Vermont State University made a stunning announcement in February, they would remove all books from their library for the coming year. Vermont State University will be a combination of three colleges, Northern Vermont University, Castleton University, and Vermont Technical College. They are scheduled to merge into the new entity on July 1. As part of the streamlining process, they announced they would remove all physical books from the library, leaving only digital books. The physical books are to be distributed to community members and others, or recycled if unwanted.
In his announcement, Dr. Parwinder Grewal, who will assume the presidency of the new university on July 1, explained the purpose was to “provide greater equity of access to our library services.” He noted a decline in circulation of the physical materials even after enrollment increased post-pandemic. The libraries themselves will not be closed, though storage requirements will obviously disappear and access to materials can be from anywhere. They will be used for such things as study spaces or other needs identified. Some positions will be eliminated, likely around ten.
The reaction to this directive came quickly. The officials must have expected some pushback from professors and maybe some other older folks, but it is less certain that they expected a negative response from students. After all, students live in a computerized digital world. They have no need for physical books or objects, no interactive need for live people, just social media. There are no physical books in the Metaverse. And yet at a forum two days later students showed up, some carrying signs, to raise their objections. It turns out they actually like real, tangible books. That does not mean they want them to replace digital media, they just one some of each to be available. As one sign pointed out, in obvious reference to the Covid lockdown period, “We tried online learning. We hated it.”
Among the objections raised by students is that they get tired of having to learn everything from a screen, that computer monitors are difficult for some handicapped students, and that librarians help them when they don't understanding something, leaving Google as their only “replacement.” Administrators quickly apologized, but for how the plan was presented, not the plan itself. The news was sent out by email, and they apologized for that presentation, but then reiterated that the plan would stand as is, no changes.
A month later, the administrators had a slight change of heart. They presented what they called a “Revised Plan.” They will retain around 30,000 of the 300,000 physical books they now have, but the rest will still be given away or recycled. Along with special collections and archives, they will retain “volumes that have been accessed or checked out between January 1, 2018 and December 31, 2022 and have been deemed academically valuable by the academic department chairs and the Provost. Additional volumes, vital to academic programs, may also be retained based on academic need as determined by the Provost or his designee in coordination with the academic department chairs.” Additionally, they “will maintain a small 'Neighborhood Library' collection of popular, casual, reading books, as well as children’s books in the library with a 'take-a-book, leave a book' honor system” (for local community members, not college students).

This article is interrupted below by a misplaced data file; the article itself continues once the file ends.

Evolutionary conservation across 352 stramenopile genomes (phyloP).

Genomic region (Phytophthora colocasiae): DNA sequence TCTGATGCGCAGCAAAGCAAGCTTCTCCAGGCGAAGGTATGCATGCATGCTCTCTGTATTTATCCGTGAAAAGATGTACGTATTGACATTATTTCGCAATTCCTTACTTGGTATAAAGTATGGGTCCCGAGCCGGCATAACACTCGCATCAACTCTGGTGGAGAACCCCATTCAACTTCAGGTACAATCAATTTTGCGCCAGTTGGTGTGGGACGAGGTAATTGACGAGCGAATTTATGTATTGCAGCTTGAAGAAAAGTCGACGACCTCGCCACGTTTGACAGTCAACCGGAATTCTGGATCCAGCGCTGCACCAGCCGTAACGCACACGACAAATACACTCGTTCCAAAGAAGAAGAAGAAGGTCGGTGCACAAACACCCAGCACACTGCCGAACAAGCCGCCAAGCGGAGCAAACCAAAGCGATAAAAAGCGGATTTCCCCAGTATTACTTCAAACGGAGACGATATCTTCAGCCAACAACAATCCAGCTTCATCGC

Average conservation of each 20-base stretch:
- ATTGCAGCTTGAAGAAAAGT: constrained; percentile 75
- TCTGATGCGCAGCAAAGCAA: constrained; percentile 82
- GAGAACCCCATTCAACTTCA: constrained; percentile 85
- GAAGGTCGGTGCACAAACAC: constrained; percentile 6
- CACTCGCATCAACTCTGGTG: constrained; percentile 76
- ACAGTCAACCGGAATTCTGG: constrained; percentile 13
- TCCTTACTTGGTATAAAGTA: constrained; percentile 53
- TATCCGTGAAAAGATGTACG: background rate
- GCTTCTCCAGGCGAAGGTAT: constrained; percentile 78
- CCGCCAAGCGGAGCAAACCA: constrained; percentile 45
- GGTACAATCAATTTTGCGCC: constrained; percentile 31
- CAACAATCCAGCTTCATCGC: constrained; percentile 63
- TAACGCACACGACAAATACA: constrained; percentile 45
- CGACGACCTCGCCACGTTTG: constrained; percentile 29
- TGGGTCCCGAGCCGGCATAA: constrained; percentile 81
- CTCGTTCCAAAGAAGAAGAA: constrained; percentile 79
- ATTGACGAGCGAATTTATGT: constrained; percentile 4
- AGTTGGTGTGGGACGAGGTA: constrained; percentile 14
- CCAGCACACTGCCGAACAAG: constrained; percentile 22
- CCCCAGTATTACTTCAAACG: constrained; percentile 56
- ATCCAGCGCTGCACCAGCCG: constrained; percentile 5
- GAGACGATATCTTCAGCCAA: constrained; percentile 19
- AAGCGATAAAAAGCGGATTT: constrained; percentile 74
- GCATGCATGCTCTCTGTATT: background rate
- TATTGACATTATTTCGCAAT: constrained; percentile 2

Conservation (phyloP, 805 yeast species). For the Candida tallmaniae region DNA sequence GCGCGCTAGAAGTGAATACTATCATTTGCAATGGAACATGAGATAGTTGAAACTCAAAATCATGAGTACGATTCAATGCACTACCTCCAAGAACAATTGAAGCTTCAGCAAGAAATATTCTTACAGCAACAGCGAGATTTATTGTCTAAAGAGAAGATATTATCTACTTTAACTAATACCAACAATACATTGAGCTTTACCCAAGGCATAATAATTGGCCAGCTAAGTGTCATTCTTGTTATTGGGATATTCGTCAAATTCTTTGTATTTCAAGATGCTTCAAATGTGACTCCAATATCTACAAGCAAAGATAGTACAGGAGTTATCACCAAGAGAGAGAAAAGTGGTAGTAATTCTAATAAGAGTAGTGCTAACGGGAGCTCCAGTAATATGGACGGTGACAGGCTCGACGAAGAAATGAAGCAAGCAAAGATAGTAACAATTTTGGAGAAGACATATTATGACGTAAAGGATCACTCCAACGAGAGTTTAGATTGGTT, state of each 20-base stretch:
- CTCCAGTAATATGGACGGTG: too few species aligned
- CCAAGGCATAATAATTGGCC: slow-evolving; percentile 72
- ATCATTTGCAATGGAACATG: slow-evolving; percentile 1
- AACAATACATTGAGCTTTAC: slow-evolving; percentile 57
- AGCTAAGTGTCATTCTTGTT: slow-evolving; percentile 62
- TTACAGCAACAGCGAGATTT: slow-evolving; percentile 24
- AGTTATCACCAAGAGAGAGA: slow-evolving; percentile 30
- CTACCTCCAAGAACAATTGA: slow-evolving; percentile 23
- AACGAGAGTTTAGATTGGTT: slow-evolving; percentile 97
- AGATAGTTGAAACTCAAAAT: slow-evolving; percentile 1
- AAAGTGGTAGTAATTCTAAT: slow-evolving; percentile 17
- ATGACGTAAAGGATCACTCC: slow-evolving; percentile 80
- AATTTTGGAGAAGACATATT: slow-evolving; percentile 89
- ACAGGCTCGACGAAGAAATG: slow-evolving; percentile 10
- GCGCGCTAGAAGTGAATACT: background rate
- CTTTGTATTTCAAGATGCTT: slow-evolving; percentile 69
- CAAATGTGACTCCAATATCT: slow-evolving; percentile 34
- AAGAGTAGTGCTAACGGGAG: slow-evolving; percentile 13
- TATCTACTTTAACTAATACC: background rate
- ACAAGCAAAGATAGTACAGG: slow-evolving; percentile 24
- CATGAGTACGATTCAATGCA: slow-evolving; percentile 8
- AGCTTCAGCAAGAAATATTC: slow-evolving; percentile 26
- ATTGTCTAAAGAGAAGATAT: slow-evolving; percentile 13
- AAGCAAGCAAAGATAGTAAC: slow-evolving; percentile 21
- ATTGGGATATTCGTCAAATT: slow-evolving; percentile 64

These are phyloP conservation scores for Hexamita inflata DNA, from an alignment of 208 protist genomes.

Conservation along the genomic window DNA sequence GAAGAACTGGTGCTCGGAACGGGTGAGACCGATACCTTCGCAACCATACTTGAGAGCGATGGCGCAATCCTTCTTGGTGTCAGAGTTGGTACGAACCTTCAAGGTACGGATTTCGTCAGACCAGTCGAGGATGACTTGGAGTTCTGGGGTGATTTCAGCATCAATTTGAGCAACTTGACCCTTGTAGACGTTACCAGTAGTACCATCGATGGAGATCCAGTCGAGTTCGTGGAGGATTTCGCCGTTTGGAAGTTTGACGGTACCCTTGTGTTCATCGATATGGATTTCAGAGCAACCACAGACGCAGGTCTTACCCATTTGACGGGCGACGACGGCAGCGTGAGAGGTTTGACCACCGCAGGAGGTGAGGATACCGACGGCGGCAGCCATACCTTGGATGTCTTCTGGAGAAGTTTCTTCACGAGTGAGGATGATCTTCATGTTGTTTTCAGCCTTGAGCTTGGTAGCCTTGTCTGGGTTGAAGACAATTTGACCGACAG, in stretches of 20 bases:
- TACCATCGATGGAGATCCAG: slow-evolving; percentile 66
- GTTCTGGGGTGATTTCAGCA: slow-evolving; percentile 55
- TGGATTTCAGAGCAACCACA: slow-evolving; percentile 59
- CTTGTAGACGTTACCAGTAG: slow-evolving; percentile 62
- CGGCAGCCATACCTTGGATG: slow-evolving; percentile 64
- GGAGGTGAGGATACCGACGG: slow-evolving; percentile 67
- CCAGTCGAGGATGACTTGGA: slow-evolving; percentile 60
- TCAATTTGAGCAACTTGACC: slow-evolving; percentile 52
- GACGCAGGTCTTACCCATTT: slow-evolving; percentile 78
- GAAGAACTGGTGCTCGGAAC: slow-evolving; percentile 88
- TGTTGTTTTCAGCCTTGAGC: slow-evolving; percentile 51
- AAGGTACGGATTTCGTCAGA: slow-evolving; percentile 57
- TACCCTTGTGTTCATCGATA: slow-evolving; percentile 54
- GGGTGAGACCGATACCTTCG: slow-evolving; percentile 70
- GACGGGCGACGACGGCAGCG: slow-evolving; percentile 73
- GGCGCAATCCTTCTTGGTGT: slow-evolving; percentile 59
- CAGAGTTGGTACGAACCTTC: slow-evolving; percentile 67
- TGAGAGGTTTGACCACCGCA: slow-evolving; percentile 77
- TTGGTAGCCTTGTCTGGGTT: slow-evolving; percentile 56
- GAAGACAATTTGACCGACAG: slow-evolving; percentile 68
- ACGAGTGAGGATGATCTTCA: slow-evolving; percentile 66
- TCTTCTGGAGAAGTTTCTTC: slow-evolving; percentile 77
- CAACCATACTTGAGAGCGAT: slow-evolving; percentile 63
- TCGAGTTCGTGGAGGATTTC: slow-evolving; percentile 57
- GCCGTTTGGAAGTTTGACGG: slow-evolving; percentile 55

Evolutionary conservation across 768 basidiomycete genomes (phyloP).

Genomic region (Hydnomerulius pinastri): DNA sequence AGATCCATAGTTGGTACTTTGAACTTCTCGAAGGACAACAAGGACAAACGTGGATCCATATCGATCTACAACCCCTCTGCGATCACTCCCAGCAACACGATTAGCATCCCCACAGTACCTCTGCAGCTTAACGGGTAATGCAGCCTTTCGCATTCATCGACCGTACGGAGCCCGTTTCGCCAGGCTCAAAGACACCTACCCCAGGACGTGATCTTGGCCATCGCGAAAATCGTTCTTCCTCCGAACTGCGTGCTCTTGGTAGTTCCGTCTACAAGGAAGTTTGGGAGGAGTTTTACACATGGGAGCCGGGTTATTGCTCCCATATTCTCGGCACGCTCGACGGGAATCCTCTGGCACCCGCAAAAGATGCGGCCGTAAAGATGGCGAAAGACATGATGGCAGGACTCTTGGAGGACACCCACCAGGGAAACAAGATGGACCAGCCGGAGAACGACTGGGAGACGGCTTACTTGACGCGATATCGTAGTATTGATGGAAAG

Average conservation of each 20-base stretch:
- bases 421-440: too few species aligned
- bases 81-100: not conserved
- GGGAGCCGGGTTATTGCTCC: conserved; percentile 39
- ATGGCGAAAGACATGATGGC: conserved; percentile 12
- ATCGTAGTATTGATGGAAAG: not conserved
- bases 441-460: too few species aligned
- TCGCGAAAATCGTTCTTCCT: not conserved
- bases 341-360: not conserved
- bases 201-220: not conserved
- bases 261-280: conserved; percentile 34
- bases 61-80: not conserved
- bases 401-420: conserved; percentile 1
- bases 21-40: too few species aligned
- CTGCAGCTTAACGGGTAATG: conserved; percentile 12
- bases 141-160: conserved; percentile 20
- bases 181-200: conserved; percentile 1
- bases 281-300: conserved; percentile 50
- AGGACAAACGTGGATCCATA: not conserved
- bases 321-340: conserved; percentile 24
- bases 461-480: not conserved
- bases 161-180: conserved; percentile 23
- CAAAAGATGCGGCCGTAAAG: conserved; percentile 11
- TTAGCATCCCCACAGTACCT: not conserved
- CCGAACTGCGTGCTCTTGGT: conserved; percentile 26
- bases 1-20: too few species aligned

In justifying their decision, the administration said that only 3.94% of their books were accessed in 2018-2019, the last pre-Pandemic year, fewer since. Only 9.48% were accessed in the past five years. They said 58% of their books have never been accessed. They described “accessed” as being checked out or “used in the library.” It is not clear whether this includes people taking a book off a shelf for research without ever checking it out or notifying a librarian (perhaps books could only be looked through by asking a librarian to bring it to the student). They said that physical books only receive 4% of “total annual volume usage” while consuming approximately 30% of the library budget. That presumably includes the salaries of the librarians and assistants who will be let go.
The Boston Globe quoted Castleton biology professor and President of the Faculty Assembly as saying, “How can you defend a higher education institution without books?” He added, “Once you get rid of materials they are gone.” The decision may make perfect sense on straight textual and financial considerations, but books to many people are still something more than digital impulses on a monitor. Some people will understand that, other won't. Years ago, vinyl records were replaced by audio tapes, which were in turn replaced by CDs. Today, vinyl records outsell both of those. Sure, today streaming services are the biggest source of music, at least for now, but vinyl has experienced a resurgence, especially among the young. Newer isn't always better.
A few days ago, Vermont State University totally reversed course, saying the books will stay, the library will not change, and the library staff will not lose their jobs. This follows the unexpected resignation of President Parwinder Grewal. It was announced by interim president Mike Smith. This plan had been opposed by many students and staff, as well as the Vermont Antiquarian Booksellers Association. We thank John Greenberg of The Bear Bookshop for providing this update.